Sunday Meditation: Will Console Generations Become Like This?
The first E3 of the new generation is upon us and I feel a little deflated.
Not that every E3 is a big wonderful fantasy camp where all our gaming wishes come true. Far from it, you only get a great one every now and then. You'd like to think that with these fancy new consoles we would see a lot of thrilling new pieces of software to keep us excited. I'm getting the feeling that won't be the case.
There's really no telling just yet but my leading indicators tell me we are in for another well-planned set of conferences that follow their itineraries and add little or nothing new for excitement by way of teasers and surprises. I hope I'm wrong, but this general impression has led me to think about the state of consoles. As I am frequently told for complaining about a lack of games, these are the normal states of things in a new generation. I know that full well but there are other considerations. The super HD updates of old titles, a lengthy cross platform period, a lack of anything that looks or feels truly next gen, and the ever present delays all mix with the lengthy period of the last generation to give me the impression that generational changeover as we know it could be changing.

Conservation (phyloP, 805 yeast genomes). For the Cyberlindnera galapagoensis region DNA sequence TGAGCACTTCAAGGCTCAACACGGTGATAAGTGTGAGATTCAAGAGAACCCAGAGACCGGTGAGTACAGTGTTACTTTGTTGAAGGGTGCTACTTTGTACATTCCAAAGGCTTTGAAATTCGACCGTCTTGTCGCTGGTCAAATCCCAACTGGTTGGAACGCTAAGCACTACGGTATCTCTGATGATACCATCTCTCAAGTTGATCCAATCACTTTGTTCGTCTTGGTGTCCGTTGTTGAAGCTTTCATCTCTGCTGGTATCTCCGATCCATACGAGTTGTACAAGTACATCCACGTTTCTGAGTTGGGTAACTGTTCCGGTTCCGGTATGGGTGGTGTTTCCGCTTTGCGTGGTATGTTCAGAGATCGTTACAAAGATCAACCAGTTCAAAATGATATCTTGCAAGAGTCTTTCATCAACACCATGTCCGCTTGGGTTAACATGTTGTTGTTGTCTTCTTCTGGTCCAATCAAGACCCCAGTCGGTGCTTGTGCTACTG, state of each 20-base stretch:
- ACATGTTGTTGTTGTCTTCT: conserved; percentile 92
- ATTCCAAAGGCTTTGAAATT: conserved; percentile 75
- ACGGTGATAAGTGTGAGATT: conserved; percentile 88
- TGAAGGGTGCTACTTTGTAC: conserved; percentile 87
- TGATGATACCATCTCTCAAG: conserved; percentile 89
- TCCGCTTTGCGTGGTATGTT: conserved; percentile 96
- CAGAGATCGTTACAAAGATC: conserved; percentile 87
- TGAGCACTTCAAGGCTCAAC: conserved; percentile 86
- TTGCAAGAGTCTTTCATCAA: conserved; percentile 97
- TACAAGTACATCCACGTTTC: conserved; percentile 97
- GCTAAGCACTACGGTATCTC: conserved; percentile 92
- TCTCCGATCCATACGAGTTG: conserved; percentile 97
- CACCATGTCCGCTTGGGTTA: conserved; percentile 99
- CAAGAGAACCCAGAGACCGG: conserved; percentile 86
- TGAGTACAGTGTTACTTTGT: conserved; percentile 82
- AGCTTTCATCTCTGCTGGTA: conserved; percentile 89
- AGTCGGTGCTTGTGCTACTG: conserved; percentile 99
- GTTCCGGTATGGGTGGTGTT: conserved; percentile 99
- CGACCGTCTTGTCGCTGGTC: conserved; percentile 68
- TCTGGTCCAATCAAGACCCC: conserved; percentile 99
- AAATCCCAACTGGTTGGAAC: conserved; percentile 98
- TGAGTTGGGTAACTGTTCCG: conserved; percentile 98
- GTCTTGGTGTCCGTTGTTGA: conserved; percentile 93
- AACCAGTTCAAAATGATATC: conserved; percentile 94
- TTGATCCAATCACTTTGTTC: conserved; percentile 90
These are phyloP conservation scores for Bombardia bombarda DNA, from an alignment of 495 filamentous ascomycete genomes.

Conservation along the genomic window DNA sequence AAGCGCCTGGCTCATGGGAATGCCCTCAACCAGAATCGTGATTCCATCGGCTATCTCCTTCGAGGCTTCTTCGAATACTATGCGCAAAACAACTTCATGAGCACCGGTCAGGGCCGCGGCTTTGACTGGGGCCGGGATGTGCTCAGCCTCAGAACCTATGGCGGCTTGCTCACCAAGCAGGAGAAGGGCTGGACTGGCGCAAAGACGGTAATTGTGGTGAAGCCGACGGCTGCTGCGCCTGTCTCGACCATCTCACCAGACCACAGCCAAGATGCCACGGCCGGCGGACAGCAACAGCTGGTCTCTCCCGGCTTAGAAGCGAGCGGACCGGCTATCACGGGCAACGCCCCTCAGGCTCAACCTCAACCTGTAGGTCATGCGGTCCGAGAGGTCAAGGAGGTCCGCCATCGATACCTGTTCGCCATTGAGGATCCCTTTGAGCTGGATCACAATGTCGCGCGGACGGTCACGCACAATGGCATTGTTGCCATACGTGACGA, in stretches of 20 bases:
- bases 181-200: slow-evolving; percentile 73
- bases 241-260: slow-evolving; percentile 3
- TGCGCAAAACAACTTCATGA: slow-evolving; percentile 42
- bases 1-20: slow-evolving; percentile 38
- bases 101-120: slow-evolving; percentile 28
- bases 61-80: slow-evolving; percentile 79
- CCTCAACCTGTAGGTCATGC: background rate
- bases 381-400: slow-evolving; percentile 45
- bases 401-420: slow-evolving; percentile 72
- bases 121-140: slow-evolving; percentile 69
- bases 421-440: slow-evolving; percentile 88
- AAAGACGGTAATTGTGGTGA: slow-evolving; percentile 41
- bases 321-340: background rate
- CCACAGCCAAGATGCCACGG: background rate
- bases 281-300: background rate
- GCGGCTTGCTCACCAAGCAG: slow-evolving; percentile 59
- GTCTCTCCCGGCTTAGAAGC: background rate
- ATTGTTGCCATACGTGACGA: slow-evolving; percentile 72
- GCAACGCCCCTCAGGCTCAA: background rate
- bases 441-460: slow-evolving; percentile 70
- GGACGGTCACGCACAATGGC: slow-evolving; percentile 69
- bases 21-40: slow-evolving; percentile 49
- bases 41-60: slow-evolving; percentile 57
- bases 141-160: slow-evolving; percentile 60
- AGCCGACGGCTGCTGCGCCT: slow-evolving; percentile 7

I wondered what that might look like, all I had to do was look around me. With consoles now firmly planted in the realm of the specifically purposed PC there is no reason to believe that generational changeovers won't simply occur the way they do with most other hardware formats these days: basic spec upgrades with less fanfare and a few more capabilities. We do it with our phones, our computers, our tablets, our MP3 players and whatever else does digital things for you. We either line up to get our updated piece of hardware or wait until it costs less. In the mean time we just can't play with the newest software.
Console releases could strongly resemble this pattern eventually. There still isn't a big enough reason to go all digital so physical game discs probably aren't leaving any time soon, and that means consoles won't be absorbed into our TVs or whatever else is being predicted. The cost of the development will come down, people will subscribe to Platinum services that replace their hardware every time it becomes outdated, and the concept of large leaps in the gaming experience will give way to slower and more incremental steps than has been previously been the case.
This has been the pattern of many consumer electronics and gamer tradition may be the only thing stopping the gaming console from being the next piece of hardware to follow suit. Maybe I'm outdated but I like the traditions, and I like E3 in the year of a new generation to show off the big leaps rather than the incremental steps.
6/7/2014 David D. Nelson